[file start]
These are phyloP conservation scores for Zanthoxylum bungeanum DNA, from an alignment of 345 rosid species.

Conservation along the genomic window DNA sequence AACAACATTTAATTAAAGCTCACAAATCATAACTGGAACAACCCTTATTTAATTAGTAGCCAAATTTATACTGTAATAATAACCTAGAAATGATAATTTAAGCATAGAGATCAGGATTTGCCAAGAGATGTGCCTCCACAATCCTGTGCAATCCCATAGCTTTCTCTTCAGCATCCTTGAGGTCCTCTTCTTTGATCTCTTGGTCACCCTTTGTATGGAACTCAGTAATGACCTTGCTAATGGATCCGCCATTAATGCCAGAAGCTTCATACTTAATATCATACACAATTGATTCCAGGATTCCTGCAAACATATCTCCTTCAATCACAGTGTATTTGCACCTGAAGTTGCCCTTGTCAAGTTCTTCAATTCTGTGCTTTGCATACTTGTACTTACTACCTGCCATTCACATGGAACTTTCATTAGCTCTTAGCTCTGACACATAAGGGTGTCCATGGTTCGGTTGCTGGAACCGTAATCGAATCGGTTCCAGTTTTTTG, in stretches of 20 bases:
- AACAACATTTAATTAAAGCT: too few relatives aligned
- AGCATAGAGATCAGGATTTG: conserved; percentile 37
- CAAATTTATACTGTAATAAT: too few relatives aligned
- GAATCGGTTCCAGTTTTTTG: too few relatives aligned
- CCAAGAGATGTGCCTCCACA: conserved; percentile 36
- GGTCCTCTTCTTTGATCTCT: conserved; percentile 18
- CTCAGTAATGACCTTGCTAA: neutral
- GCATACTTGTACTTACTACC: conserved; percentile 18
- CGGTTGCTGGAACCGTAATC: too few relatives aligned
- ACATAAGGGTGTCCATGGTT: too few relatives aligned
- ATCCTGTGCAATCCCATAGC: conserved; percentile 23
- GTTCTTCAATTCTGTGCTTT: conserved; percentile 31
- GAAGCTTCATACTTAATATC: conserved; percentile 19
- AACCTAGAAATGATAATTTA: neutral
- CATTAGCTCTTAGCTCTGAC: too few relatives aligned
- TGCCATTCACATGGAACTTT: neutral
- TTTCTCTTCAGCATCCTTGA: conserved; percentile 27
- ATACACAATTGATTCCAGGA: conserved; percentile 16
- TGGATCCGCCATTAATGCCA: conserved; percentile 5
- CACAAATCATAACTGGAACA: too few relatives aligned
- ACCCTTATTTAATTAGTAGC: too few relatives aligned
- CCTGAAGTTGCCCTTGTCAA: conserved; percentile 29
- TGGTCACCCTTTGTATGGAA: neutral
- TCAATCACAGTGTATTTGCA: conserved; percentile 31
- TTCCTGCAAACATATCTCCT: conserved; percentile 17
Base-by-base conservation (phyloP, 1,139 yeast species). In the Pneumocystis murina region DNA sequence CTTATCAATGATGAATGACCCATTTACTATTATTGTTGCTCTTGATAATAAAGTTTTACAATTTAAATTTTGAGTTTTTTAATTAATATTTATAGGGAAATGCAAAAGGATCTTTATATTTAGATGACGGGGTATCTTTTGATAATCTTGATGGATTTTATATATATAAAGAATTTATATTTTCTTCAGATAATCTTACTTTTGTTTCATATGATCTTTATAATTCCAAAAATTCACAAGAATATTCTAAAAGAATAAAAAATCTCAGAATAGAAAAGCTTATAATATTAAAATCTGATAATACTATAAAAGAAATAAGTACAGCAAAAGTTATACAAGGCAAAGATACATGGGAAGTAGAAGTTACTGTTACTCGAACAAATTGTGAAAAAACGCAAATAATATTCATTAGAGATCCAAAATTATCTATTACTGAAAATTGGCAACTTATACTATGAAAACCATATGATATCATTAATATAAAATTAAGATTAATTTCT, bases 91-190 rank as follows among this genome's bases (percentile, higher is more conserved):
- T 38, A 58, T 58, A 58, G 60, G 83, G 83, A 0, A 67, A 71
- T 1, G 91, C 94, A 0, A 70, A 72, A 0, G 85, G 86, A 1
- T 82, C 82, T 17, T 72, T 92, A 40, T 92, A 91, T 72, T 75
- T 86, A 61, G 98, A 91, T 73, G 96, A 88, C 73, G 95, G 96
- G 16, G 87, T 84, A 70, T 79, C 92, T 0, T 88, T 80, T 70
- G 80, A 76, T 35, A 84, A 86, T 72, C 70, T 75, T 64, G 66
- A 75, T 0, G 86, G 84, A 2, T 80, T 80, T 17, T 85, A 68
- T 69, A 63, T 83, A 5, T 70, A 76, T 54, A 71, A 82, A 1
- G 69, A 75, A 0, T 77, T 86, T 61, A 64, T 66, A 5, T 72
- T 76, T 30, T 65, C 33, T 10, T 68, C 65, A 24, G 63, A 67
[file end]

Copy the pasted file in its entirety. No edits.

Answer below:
These are phyloP conservation scores for Zanthoxylum bungeanum DNA, from an alignment of 345 rosid species.

Conservation along the genomic window DNA sequence AACAACATTTAATTAAAGCTCACAAATCATAACTGGAACAACCCTTATTTAATTAGTAGCCAAATTTATACTGTAATAATAACCTAGAAATGATAATTTAAGCATAGAGATCAGGATTTGCCAAGAGATGTGCCTCCACAATCCTGTGCAATCCCATAGCTTTCTCTTCAGCATCCTTGAGGTCCTCTTCTTTGATCTCTTGGTCACCCTTTGTATGGAACTCAGTAATGACCTTGCTAATGGATCCGCCATTAATGCCAGAAGCTTCATACTTAATATCATACACAATTGATTCCAGGATTCCTGCAAACATATCTCCTTCAATCACAGTGTATTTGCACCTGAAGTTGCCCTTGTCAAGTTCTTCAATTCTGTGCTTTGCATACTTGTACTTACTACCTGCCATTCACATGGAACTTTCATTAGCTCTTAGCTCTGACACATAAGGGTGTCCATGGTTCGGTTGCTGGAACCGTAATCGAATCGGTTCCAGTTTTTTG, in stretches of 20 bases:
- AACAACATTTAATTAAAGCT: too few relatives aligned
- AGCATAGAGATCAGGATTTG: conserved; percentile 37
- CAAATTTATACTGTAATAAT: too few relatives aligned
- GAATCGGTTCCAGTTTTTTG: too few relatives aligned
- CCAAGAGATGTGCCTCCACA: conserved; percentile 36
- GGTCCTCTTCTTTGATCTCT: conserved; percentile 18
- CTCAGTAATGACCTTGCTAA: neutral
- GCATACTTGTACTTACTACC: conserved; percentile 18
- CGGTTGCTGGAACCGTAATC: too few relatives aligned
- ACATAAGGGTGTCCATGGTT: too few relatives aligned
- ATCCTGTGCAATCCCATAGC: conserved; percentile 23
- GTTCTTCAATTCTGTGCTTT: conserved; percentile 31
- GAAGCTTCATACTTAATATC: conserved; percentile 19
- AACCTAGAAATGATAATTTA: neutral
- CATTAGCTCTTAGCTCTGAC: too few relatives aligned
- TGCCATTCACATGGAACTTT: neutral
- TTTCTCTTCAGCATCCTTGA: conserved; percentile 27
- ATACACAATTGATTCCAGGA: conserved; percentile 16
- TGGATCCGCCATTAATGCCA: conserved; percentile 5
- CACAAATCATAACTGGAACA: too few relatives aligned
- ACCCTTATTTAATTAGTAGC: too few relatives aligned
- CCTGAAGTTGCCCTTGTCAA: conserved; percentile 29
- TGGTCACCCTTTGTATGGAA: neutral
- TCAATCACAGTGTATTTGCA: conserved; percentile 31
- TTCCTGCAAACATATCTCCT: conserved; percentile 17
Base-by-base conservation (phyloP, 1,139 yeast species). In the Pneumocystis murina region DNA sequence CTTATCAATGATGAATGACCCATTTACTATTATTGTTGCTCTTGATAATAAAGTTTTACAATTTAAATTTTGAGTTTTTTAATTAATATTTATAGGGAAATGCAAAAGGATCTTTATATTTAGATGACGGGGTATCTTTTGATAATCTTGATGGATTTTATATATATAAAGAATTTATATTTTCTTCAGATAATCTTACTTTTGTTTCATATGATCTTTATAATTCCAAAAATTCACAAGAATATTCTAAAAGAATAAAAAATCTCAGAATAGAAAAGCTTATAATATTAAAATCTGATAATACTATAAAAGAAATAAGTACAGCAAAAGTTATACAAGGCAAAGATACATGGGAAGTAGAAGTTACTGTTACTCGAACAAATTGTGAAAAAACGCAAATAATATTCATTAGAGATCCAAAATTATCTATTACTGAAAATTGGCAACTTATACTATGAAAACCATATGATATCATTAATATAAAATTAAGATTAATTTCT, bases 91-190 rank as follows among this genome's bases (percentile, higher is more conserved):
- T 38, A 58, T 58, A 58, G 60, G 83, G 83, A 0, A 67, A 71
- T 1, G 91, C 94, A 0, A 70, A 72, A 0, G 85, G 86, A 1
- T 82, C 82, T 17, T 72, T 92, A 40, T 92, A 91, T 72, T 75
- T 86, A 61, G 98, A 91, T 73, G 96, A 88, C 73, G 95, G 96
- G 16, G 87, T 84, A 70, T 79, C 92, T 0, T 88, T 80, T 70
- G 80, A 76, T 35, A 84, A 86, T 72, C 70, T 75, T 64, G 66
- A 75, T 0, G 86, G 84, A 2, T 80, T 80, T 17, T 85, A 68
- T 69, A 63, T 83, A 5, T 70, A 76, T 54, A 71, A 82, A 1
- G 69, A 75, A 0, T 77, T 86, T 61, A 64, T 66, A 5, T 72
- T 76, T 30, T 65, C 33, T 10, T 68, C 65, A 24, G 63, A 67